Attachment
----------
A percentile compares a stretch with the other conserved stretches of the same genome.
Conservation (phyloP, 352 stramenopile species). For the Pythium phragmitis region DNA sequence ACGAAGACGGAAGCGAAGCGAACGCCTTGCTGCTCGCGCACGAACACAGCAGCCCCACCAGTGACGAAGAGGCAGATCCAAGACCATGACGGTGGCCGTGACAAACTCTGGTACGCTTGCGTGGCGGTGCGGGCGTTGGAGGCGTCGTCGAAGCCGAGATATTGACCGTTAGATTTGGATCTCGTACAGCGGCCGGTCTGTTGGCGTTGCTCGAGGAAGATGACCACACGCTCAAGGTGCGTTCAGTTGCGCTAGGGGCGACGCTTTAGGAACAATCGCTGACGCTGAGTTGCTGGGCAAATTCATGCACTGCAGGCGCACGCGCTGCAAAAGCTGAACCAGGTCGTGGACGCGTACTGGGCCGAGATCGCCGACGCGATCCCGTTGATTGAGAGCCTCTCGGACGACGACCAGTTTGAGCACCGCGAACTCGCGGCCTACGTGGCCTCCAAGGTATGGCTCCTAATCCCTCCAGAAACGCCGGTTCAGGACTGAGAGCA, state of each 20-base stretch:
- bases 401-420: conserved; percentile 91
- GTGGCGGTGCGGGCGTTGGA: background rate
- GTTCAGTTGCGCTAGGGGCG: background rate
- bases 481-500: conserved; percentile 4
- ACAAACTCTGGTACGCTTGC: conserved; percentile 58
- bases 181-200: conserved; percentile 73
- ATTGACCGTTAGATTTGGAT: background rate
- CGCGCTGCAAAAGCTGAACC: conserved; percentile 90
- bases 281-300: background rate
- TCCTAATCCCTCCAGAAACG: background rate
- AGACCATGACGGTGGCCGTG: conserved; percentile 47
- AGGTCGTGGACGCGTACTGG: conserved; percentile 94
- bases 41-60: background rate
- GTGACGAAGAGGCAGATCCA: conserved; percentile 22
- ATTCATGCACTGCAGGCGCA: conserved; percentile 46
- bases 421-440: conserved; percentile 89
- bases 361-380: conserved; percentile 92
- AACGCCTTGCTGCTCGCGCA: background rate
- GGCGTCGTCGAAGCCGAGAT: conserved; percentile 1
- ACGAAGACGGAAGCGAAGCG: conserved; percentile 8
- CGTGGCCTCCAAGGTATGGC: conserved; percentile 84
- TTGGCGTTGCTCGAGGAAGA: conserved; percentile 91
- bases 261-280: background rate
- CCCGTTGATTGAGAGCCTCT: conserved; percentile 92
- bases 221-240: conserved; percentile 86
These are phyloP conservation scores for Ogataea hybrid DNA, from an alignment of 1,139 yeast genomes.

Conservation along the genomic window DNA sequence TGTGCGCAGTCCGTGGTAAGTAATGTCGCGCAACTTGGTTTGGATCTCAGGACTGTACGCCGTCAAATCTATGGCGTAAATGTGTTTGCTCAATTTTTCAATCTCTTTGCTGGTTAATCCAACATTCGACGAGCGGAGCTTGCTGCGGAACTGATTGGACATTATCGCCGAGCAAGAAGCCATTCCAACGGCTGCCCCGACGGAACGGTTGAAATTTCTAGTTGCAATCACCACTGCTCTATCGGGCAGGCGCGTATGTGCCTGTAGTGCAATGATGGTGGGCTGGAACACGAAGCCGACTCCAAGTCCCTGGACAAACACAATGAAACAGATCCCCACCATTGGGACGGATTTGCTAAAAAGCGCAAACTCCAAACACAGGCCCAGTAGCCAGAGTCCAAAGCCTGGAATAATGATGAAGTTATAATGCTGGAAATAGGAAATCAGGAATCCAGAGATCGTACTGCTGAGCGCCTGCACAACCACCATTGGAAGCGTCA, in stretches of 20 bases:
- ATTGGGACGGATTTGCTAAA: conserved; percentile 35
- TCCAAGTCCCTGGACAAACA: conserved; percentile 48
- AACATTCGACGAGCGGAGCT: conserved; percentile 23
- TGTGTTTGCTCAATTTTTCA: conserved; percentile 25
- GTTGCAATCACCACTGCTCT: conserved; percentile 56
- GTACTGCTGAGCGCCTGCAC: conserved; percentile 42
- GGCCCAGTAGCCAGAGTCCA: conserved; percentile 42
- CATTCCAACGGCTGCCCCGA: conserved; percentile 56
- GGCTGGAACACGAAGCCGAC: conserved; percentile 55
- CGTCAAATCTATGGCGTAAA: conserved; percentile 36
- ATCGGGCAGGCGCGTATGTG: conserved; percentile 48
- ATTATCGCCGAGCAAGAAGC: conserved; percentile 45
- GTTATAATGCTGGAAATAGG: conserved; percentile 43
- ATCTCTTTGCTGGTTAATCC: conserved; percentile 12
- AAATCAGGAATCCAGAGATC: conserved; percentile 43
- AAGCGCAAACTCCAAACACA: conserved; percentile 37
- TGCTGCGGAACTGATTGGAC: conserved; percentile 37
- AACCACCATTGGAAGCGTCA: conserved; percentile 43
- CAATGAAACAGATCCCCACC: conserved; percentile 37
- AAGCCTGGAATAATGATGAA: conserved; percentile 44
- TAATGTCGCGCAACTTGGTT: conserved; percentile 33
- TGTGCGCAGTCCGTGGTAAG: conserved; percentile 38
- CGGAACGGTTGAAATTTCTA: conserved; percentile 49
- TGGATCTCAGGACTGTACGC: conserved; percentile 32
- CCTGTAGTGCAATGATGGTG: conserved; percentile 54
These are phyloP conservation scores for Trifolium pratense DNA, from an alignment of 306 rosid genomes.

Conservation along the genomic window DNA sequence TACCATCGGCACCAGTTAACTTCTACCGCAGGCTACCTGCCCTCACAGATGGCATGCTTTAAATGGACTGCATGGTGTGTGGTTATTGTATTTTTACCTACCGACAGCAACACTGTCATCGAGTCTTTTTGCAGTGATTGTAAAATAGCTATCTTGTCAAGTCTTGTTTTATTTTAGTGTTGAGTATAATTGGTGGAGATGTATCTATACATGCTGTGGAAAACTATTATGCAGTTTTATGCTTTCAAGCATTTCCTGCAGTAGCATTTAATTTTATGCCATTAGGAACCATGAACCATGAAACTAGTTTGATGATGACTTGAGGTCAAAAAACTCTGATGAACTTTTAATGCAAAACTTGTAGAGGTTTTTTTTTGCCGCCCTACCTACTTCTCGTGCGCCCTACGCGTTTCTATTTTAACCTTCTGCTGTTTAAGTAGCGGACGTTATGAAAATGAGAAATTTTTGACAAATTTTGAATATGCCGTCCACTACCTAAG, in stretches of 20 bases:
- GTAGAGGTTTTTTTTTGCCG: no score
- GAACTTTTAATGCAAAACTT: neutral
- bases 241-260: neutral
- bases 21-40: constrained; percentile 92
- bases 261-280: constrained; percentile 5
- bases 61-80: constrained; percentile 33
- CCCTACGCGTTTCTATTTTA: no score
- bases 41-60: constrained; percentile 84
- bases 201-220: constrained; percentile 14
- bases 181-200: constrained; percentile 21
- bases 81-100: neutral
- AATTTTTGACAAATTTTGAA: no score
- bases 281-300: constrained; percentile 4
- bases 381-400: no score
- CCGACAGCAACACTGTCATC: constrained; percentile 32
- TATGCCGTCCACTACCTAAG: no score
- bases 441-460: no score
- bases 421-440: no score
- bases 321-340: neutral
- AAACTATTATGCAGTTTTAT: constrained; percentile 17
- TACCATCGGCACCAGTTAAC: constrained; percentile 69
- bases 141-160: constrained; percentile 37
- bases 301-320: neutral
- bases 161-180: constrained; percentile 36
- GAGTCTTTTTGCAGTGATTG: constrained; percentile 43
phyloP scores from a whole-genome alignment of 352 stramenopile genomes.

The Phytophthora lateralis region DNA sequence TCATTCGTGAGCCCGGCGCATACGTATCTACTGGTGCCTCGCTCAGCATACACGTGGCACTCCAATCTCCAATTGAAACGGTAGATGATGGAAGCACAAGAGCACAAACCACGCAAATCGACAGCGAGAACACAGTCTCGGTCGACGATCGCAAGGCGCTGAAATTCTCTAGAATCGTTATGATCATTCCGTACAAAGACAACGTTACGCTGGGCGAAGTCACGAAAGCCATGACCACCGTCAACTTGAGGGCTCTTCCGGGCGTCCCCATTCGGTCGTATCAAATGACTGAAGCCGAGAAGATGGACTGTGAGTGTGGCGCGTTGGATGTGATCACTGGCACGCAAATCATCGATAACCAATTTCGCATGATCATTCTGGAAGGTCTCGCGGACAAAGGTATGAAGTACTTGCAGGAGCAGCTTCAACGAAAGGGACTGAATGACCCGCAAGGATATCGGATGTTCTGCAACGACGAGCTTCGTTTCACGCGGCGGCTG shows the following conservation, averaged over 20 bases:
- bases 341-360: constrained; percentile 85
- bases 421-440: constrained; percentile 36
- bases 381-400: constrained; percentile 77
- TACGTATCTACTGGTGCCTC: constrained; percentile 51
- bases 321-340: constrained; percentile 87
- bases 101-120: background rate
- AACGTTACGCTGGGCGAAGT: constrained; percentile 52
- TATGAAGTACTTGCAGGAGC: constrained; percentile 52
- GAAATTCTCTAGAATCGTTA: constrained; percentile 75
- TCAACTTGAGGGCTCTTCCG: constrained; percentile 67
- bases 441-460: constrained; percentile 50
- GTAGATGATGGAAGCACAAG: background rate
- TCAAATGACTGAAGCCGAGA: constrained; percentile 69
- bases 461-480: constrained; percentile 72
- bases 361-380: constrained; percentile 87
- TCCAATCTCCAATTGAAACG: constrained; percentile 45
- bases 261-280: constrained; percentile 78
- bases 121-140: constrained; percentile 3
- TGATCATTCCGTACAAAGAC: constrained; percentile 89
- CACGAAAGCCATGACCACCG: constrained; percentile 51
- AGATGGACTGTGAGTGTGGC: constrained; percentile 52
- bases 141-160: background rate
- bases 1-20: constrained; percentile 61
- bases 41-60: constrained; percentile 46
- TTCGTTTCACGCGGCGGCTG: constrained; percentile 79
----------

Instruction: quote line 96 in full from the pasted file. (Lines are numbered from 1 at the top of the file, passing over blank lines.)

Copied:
- TCAAATGACTGAAGCCGAGA: constrained; percentile 69